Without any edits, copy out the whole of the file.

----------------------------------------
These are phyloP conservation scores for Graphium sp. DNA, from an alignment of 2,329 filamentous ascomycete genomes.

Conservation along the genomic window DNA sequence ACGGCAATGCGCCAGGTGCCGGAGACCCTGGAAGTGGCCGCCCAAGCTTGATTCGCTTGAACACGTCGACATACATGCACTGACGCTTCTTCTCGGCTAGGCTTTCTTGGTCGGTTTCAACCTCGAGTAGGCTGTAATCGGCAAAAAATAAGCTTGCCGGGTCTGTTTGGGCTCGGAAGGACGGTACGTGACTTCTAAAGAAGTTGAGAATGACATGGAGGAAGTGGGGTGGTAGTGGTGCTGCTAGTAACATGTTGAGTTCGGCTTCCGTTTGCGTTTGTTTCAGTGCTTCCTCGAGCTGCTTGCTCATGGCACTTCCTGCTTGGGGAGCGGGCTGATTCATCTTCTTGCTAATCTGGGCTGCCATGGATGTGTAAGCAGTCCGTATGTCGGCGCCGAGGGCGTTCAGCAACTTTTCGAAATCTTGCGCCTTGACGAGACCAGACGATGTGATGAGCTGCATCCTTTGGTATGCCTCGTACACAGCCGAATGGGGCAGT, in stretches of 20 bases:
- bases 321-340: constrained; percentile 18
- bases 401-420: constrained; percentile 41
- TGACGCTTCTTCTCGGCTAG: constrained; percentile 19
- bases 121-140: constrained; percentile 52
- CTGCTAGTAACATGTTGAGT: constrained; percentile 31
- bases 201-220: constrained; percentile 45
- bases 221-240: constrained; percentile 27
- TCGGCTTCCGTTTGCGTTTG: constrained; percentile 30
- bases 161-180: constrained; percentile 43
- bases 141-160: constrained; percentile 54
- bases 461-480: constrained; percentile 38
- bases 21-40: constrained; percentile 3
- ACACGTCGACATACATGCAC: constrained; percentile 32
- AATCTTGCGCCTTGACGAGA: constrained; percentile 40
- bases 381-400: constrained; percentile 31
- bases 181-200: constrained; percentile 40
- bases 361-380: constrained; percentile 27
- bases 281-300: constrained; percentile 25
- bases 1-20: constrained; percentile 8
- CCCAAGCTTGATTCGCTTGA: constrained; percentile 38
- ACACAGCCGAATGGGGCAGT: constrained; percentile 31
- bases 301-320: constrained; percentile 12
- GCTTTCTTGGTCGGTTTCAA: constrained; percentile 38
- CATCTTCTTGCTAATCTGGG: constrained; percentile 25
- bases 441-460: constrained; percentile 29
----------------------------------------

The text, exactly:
These are phyloP conservation scores for Graphium sp. DNA, from an alignment of 2,329 filamentous ascomycete genomes.

Conservation along the genomic window DNA sequence ACGGCAATGCGCCAGGTGCCGGAGACCCTGGAAGTGGCCGCCCAAGCTTGATTCGCTTGAACACGTCGACATACATGCACTGACGCTTCTTCTCGGCTAGGCTTTCTTGGTCGGTTTCAACCTCGAGTAGGCTGTAATCGGCAAAAAATAAGCTTGCCGGGTCTGTTTGGGCTCGGAAGGACGGTACGTGACTTCTAAAGAAGTTGAGAATGACATGGAGGAAGTGGGGTGGTAGTGGTGCTGCTAGTAACATGTTGAGTTCGGCTTCCGTTTGCGTTTGTTTCAGTGCTTCCTCGAGCTGCTTGCTCATGGCACTTCCTGCTTGGGGAGCGGGCTGATTCATCTTCTTGCTAATCTGGGCTGCCATGGATGTGTAAGCAGTCCGTATGTCGGCGCCGAGGGCGTTCAGCAACTTTTCGAAATCTTGCGCCTTGACGAGACCAGACGATGTGATGAGCTGCATCCTTTGGTATGCCTCGTACACAGCCGAATGGGGCAGT, in stretches of 20 bases:
- bases 321-340: constrained; percentile 18
- bases 401-420: constrained; percentile 41
- TGACGCTTCTTCTCGGCTAG: constrained; percentile 19
- bases 121-140: constrained; percentile 52
- CTGCTAGTAACATGTTGAGT: constrained; percentile 31
- bases 201-220: constrained; percentile 45
- bases 221-240: constrained; percentile 27
- TCGGCTTCCGTTTGCGTTTG: constrained; percentile 30
- bases 161-180: constrained; percentile 43
- bases 141-160: constrained; percentile 54
- bases 461-480: constrained; percentile 38
- bases 21-40: constrained; percentile 3
- ACACGTCGACATACATGCAC: constrained; percentile 32
- AATCTTGCGCCTTGACGAGA: constrained; percentile 40
- bases 381-400: constrained; percentile 31
- bases 181-200: constrained; percentile 40
- bases 361-380: constrained; percentile 27
- bases 281-300: constrained; percentile 25
- bases 1-20: constrained; percentile 8
- CCCAAGCTTGATTCGCTTGA: constrained; percentile 38
- ACACAGCCGAATGGGGCAGT: constrained; percentile 31
- bases 301-320: constrained; percentile 12
- GCTTTCTTGGTCGGTTTCAA: constrained; percentile 38
- CATCTTCTTGCTAATCTGGG: constrained; percentile 25
- bases 441-460: constrained; percentile 29